As always, energy is one of the primary topics of discussion at the St. Petersburg International Economic Forum (SPIEF). Clearly speaking for Russia, industry leaders Rosneft and Gazprom both intervened on separate occasions throughout the energy conference, taking part in discussions also attended by other Russian and foreign companies, small and large. In recent years, Russia has been seeking to diminish the share of hydrocarbons in its exports and to alleviate its economy’s reliance on oil price performance. Today, officially at least, fossil fuels represent less than half of Russian exports, with a 47% share. That is still high, but even reaching that figure has come at great cost. In the meanwhile, global sales of natural gas have grown by 5.5% since 2016, of which 69% was delivered via pipeline and 31% in the form of LNG. ''This 70/30 ratio has remained largely stable for some time, and any future changes will not happen quickly,'' remarked Alexey Miller, CEO of Gazprom during a dedicated discussion at SPIEF. ''However, both are means of transporting the same product: methane. This ratio means that most buyers are located within 4,000-5,000 km of the points of extraction. On the other hand, the trading growth in LNG is telling: the market is getting more and more global.'' Also in attendance at the forum was Mohammad Hossein Adeli, current secretary general of the Gas Exporting Countries Forum (GECF), who confirmed LNG’s key role, and Sun Xiansheng, who is the secretary general of the International Energy Forum (IEF), who stated: ''We can see that of all these amounts of fuels only LNG, only liquefied natural gas, is the one to continue to increase.''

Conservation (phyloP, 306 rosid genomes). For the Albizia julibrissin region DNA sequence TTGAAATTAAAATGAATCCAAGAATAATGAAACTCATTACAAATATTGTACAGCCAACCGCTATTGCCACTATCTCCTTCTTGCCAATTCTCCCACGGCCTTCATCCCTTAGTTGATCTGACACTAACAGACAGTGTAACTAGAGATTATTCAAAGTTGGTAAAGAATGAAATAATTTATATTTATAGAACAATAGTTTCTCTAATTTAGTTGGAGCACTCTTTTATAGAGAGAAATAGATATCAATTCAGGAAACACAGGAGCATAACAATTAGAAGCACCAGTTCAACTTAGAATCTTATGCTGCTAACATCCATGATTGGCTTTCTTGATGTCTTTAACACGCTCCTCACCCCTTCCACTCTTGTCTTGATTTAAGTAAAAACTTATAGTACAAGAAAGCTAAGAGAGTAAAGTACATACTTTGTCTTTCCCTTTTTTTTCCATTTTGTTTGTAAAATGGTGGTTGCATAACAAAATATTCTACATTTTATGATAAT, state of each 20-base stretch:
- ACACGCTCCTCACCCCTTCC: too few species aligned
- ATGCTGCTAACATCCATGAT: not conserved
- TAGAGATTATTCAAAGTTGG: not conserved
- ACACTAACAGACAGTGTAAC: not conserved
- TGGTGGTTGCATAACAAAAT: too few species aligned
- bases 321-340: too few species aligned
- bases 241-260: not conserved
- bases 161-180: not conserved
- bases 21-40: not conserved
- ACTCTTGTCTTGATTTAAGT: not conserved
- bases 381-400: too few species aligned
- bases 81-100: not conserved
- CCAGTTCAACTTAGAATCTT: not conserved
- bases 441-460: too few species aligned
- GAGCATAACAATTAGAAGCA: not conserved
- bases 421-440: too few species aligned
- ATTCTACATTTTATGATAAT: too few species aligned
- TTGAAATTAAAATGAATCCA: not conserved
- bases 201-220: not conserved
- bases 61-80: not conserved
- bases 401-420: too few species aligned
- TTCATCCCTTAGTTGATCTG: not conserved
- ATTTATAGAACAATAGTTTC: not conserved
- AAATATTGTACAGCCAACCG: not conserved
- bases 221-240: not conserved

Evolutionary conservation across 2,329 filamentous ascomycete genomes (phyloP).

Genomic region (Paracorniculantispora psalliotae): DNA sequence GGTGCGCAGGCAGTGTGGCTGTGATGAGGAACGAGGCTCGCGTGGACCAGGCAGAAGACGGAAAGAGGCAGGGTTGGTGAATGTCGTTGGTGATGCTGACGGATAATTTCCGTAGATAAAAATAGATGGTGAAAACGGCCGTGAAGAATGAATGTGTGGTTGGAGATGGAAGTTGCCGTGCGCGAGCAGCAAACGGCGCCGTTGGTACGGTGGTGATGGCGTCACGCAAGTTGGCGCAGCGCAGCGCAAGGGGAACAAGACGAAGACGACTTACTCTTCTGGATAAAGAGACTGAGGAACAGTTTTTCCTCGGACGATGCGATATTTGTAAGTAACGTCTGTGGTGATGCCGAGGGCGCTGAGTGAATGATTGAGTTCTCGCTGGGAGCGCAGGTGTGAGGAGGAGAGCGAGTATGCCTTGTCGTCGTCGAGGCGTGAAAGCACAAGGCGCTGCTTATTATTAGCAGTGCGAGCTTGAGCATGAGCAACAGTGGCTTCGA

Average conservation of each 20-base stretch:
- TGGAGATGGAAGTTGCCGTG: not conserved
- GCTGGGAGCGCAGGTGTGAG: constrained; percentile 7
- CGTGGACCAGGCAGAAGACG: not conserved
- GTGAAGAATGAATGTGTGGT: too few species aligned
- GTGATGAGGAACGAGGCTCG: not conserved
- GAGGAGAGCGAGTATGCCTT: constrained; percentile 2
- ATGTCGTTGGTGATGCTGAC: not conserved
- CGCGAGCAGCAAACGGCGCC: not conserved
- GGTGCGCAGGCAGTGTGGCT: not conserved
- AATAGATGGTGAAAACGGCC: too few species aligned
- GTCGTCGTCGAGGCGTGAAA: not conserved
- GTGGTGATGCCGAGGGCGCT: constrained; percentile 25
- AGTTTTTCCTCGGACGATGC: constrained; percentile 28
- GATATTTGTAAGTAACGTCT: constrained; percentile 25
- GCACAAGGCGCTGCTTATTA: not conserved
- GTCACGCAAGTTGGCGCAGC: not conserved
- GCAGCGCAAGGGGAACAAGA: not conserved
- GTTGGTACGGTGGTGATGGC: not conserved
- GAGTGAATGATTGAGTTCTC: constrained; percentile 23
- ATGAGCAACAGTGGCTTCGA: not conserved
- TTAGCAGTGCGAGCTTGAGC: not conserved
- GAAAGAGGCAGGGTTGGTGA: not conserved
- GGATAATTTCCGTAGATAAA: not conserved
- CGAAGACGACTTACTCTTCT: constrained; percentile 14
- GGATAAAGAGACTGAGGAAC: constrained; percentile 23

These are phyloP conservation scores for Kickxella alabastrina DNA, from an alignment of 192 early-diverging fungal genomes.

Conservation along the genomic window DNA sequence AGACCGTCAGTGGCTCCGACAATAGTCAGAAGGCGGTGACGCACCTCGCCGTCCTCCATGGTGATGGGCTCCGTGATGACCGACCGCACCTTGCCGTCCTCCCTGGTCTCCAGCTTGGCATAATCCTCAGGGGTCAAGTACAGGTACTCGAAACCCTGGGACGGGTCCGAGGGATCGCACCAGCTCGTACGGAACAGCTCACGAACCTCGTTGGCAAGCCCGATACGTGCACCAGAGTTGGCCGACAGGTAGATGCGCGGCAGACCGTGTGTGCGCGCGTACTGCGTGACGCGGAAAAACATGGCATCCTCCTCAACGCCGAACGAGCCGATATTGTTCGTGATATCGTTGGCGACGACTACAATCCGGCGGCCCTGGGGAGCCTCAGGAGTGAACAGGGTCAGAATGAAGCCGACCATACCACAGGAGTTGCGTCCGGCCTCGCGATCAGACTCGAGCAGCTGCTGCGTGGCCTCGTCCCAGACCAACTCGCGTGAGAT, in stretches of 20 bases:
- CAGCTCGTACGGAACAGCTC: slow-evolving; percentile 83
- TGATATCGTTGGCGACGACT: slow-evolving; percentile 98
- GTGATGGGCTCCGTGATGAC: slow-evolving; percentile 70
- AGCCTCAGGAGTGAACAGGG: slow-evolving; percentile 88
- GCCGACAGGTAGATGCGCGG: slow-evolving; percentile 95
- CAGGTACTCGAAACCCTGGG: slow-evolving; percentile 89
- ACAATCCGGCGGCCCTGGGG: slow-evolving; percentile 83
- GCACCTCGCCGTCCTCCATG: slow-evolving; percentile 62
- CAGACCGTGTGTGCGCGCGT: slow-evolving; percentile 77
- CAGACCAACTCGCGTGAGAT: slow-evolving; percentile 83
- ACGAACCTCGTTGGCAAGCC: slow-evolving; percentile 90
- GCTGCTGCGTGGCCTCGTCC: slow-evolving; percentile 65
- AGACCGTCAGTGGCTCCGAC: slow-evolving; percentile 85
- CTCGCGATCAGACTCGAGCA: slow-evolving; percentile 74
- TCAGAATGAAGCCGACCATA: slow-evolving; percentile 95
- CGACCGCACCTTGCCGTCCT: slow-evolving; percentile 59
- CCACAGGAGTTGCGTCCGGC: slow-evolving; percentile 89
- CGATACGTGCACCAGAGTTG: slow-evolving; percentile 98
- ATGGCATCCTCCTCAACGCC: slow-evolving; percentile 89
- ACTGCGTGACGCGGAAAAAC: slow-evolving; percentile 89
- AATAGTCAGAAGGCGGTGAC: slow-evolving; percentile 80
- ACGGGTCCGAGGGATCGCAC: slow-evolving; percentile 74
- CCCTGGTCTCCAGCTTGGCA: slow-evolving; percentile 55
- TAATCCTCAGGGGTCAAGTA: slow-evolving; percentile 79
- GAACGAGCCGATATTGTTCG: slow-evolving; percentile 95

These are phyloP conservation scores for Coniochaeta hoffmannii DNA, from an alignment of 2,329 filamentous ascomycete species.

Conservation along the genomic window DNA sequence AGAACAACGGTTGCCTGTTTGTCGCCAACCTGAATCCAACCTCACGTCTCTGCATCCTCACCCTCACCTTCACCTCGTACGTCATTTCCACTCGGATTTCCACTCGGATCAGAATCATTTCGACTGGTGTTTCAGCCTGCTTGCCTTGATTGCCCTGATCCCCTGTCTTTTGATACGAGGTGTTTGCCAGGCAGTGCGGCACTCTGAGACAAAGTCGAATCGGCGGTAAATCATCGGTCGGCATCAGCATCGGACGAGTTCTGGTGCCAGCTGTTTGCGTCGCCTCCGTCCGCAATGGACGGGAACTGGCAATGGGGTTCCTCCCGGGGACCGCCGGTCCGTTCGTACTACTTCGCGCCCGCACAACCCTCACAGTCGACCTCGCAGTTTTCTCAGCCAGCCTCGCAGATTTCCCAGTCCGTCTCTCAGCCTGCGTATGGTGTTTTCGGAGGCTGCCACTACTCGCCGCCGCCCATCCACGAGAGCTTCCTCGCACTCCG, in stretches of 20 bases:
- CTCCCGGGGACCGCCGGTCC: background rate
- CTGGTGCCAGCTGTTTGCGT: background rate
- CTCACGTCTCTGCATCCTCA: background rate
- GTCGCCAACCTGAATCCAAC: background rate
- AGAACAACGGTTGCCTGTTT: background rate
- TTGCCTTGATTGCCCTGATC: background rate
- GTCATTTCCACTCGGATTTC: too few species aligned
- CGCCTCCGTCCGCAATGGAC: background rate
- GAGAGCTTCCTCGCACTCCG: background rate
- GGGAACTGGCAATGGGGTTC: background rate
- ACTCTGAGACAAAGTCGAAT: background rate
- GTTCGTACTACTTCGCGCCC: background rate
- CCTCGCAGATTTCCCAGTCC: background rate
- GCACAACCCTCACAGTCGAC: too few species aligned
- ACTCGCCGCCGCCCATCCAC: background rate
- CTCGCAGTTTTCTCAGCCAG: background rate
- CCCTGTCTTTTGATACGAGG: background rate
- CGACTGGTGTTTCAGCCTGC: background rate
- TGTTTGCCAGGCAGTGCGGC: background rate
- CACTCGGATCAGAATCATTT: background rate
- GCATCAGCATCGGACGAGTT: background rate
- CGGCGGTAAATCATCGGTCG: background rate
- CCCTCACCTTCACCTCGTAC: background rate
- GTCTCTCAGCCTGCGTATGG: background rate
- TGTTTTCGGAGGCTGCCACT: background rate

Numbers and potential of the European gas market
"This is our number one #market. We've been in #Europe for almost 50 years" – #Gazprom CEO Alexey #Miller
Gazprom’s primary market is Europe. ''This is our number one market. We’ve been in Europe for almost 50 years,'' Miller commented. In 2016, the European natural gas market grew by 6.9%, with a 1.5% rise in imports. That year proved a record one for Gazprom, which sold 179.3 billion cubic meters of gas in Europe during 2016, a 12% rise over 2015. In absolute terms, that is an additional 19.9 billion cubic meters. Record performance has also visited 2017. ''During the first five months of the year we added another 9.5 billion cubic meters. This means that with just the increase of one year and five months we have filled half of Nord Stream 2’s capacity,'' the Gazprom executive added.